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Explaining Fluctuations in Gasoline Prices: A Joint Model of the Global Crude Oil Market and the U.S. Retail Gasoline Market

Lutz Kilian

Year: 2010
Volume: Volume 31
Number: Number 2
DOI: 10.5547/ISSN0195-6574-EJ-Vol31-No2-4
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Abstract:
The distinction between the price of gasoline in the U.S. and the price of crude oil in global markets is often ignored in discussions of the impact of higher energy prices. This article makes explicit the relationship between demand and supply shocks in these two markets. Building on a recently proposed structural VAR model of the global crude oil market, it explores the implications of a joint VAR model of the global market for crude oil and the U.S. market for motor gasoline. It is shown that it is essential to understand the origins of a given gasoline price shock, when assessing the responses of the price of gasoline and of gasoline consumption, since each demand and supply shock is associated with responses of different magnitude, pattern and persistence. The article assesses the overall importance of these shocks in explaining the variation in U.S. gasoline prices and consumption growth, as well as their relative contribution to the evolution of U.S. gasoline prices since 2002.



The Role of Speculation in Oil Markets: What Have We Learned So Far?

Bassam Fattouh, Lutz Kilian, and Lavan Mahadeva

Year: 2013
Volume: Volume 34
Number: Number 3
DOI: 10.5547/01956574.34.3.2
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Abstract:
A popular view is that the surge in the real price of oil during 2003-08 cannot be explained by economic fundamentals, but was caused by the increased financialization of oil futures markets, which in turn allowed speculation to become a major determinant of the spot price of oil. This interpretation has been driving policy efforts to tighten the regulation of oil derivatives markets. This survey reviews the evidence supporting this view. We identify six strands in the literature and discuss to what extent each sheds light on the role of speculation. We find that the existing evidence is not supportive of an important role of speculation in driving the spot price of oil after 2003. Instead, there is strong evidence that the co-movement between spot and futures prices reflects common economic fundamentals rather than the financialization of oil futures markets.



The Impact of the Fracking Boom on Arab Oil Producers

Lutz Kilian

Year: 2017
Volume: Volume 38
Number: Number 6
DOI: 10.5547/01956574.38.6.lkil
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Abstract:
This article makes four contributions. First, it investigates the extent to which the U.S. fracking boom has caused Arab oil exports to decline since late 2008. Second, the article quantifies for the first time by how much the U.S. fracking boom has lowered the global price of oil. Using a novel econometric methodology, it is shown that in mid-2014, for example, the Brent price of crude oil was lower by $10 than it would have been in the absence of the fracking boom. Third, the article provides evidence that the decline in Saudi net foreign assets between mid2014 and August 2015 would have been reduced by 27% in the absence of the fracking boom. Finally, the article discusses the policy choices faced by Saudi Arabia and other Arab oil producers.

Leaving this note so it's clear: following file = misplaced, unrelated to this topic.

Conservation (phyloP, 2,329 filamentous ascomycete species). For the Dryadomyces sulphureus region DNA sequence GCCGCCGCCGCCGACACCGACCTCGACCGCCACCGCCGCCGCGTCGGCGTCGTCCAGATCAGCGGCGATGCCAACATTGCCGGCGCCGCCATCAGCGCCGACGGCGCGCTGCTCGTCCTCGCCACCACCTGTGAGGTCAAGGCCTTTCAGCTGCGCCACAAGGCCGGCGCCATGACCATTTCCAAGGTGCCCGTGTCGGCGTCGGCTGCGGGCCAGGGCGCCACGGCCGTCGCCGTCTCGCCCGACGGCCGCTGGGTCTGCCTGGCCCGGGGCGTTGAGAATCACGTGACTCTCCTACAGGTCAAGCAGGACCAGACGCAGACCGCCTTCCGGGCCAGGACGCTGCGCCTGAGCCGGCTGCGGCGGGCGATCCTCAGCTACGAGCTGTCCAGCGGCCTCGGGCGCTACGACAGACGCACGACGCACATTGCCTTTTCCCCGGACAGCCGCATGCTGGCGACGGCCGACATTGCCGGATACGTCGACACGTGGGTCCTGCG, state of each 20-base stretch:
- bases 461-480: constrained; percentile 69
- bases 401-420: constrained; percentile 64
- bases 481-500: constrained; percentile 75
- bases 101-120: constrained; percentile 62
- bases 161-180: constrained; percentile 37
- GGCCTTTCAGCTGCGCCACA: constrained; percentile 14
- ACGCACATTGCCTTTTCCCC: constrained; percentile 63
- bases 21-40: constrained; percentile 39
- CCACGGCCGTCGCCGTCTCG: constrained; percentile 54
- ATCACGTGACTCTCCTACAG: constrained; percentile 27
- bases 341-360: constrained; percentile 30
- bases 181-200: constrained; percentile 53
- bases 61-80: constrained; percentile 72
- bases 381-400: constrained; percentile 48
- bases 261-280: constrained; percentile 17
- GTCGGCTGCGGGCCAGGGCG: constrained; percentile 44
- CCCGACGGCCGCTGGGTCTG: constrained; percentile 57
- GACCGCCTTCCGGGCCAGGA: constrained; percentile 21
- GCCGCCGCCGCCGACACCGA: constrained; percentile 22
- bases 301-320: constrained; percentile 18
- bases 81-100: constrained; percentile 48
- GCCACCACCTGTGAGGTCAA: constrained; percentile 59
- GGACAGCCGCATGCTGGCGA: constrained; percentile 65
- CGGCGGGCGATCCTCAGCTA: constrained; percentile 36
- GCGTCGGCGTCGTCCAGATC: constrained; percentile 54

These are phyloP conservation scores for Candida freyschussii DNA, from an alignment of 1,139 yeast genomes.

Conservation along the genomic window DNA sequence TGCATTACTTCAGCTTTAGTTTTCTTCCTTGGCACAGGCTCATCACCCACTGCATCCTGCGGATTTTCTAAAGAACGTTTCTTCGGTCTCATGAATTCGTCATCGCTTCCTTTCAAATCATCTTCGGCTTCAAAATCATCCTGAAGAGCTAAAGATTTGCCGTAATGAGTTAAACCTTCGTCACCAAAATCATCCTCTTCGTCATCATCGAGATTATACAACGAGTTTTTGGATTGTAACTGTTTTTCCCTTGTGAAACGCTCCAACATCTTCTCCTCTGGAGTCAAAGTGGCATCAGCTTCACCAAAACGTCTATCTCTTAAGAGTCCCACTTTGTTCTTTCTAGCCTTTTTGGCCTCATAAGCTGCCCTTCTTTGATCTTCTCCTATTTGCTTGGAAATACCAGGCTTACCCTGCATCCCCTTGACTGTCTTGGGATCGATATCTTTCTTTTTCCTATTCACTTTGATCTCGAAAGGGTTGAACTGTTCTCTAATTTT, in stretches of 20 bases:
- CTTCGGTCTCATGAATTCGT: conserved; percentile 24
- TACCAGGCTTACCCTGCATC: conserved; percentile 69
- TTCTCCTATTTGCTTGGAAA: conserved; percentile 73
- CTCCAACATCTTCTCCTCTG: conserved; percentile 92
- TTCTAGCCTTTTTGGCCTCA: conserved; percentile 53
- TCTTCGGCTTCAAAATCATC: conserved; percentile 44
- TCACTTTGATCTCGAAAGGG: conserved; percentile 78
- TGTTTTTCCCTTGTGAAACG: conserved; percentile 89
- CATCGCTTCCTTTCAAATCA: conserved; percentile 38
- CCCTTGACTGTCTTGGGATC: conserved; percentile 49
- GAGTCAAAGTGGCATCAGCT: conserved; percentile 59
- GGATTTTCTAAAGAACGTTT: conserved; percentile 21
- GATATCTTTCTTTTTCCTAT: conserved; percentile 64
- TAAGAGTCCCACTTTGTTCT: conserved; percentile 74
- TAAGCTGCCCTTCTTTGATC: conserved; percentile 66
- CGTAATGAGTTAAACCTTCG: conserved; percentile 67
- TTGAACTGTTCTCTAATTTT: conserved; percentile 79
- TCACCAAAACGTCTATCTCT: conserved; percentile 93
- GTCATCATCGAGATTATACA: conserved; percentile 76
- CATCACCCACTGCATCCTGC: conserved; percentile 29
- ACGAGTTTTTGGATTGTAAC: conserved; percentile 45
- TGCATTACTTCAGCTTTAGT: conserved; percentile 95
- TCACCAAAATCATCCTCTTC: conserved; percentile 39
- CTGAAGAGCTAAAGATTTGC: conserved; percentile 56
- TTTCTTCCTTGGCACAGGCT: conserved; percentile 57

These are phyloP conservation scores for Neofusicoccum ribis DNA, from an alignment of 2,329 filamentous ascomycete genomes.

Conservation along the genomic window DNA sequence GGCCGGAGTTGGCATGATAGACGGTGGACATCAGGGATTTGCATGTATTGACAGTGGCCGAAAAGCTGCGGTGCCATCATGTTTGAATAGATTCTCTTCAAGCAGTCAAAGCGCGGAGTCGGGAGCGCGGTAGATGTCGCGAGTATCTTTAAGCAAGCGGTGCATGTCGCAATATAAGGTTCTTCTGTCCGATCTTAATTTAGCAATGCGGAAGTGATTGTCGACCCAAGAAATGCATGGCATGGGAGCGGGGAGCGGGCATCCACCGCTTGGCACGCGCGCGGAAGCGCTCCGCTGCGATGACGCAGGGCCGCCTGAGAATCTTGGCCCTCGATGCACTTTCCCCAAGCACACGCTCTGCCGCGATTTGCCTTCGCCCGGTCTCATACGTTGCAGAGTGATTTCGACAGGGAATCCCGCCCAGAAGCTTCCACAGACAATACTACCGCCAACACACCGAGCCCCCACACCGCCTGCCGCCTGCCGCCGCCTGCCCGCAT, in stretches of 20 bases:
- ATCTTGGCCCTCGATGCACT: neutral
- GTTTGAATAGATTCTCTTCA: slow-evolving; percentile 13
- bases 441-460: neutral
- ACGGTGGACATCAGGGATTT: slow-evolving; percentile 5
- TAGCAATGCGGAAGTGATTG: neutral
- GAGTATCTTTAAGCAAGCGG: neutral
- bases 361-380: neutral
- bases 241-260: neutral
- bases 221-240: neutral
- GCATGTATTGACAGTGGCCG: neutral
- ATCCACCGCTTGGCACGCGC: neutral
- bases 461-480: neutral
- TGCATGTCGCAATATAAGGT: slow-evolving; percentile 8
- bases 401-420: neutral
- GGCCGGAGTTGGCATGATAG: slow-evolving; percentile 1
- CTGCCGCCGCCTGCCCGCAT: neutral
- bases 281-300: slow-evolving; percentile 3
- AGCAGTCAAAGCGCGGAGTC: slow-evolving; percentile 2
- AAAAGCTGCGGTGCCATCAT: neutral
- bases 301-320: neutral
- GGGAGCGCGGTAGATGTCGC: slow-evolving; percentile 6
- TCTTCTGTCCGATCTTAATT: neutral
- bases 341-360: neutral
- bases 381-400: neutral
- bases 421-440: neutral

Special Issue "Energy Challenges in an Uncertain World" Editorial

Anna Creti, Duc Khuong Nguyen, and Lutz Kilian

Year: 2018
Volume: Volume 39
Number: Special Issue 2
DOI: 10.5547/01956574.39.SI2.acre
No Abstract



Is the Discretionary Income Effect of Oil Price Shocks a Hoax?

Christiane Baumeister, Lutz Kilian, and Xiaoqing Zhou

Year: 2018
Volume: Volume 39
Number: Special Issue 2
DOI: 10.5547/01956574.39.SI2.cbau
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Abstract:
The transmission of oil price shocks has been a question of central interest in macroeconomics since the 1970s. There has been renewed interest in this question since the large and persistent fall in the real price of oil in 2014-16. In the context of this debate, Ramey (2017) makes the striking claim that the existing literature on the transmission of oil price shocks is fundamentally confused about the question of how to quantify the effect of oil price shocks. In particular, she asserts that the discretionary income effect on private consumption, which plays a central role in contemporary accounts of the transmission of oil price shocks to the U.S. economy, makes no economic sense and has no economic foundation. Ramey suggests that the literature has too often confused the terms-of-trade effect with this discretionary income effect, and she makes the case that the effects of the oil price decline of 2014-16 on private consumption are smaller for a multitude of reasons than suggested by empirical models of the discretionary income effect. We review the main arguments in Ramey (2017) and show that none of her claims hold up to scrutiny. Our analysis highlights the theoretical basis of the discretionary income effect. We also discuss improved regression-based estimates of this effect that allow for changes in the dependence on oil and gasoline imports, and we highlight the fact that alternative estimates used by policymakers involve strong simplifying assumptions.





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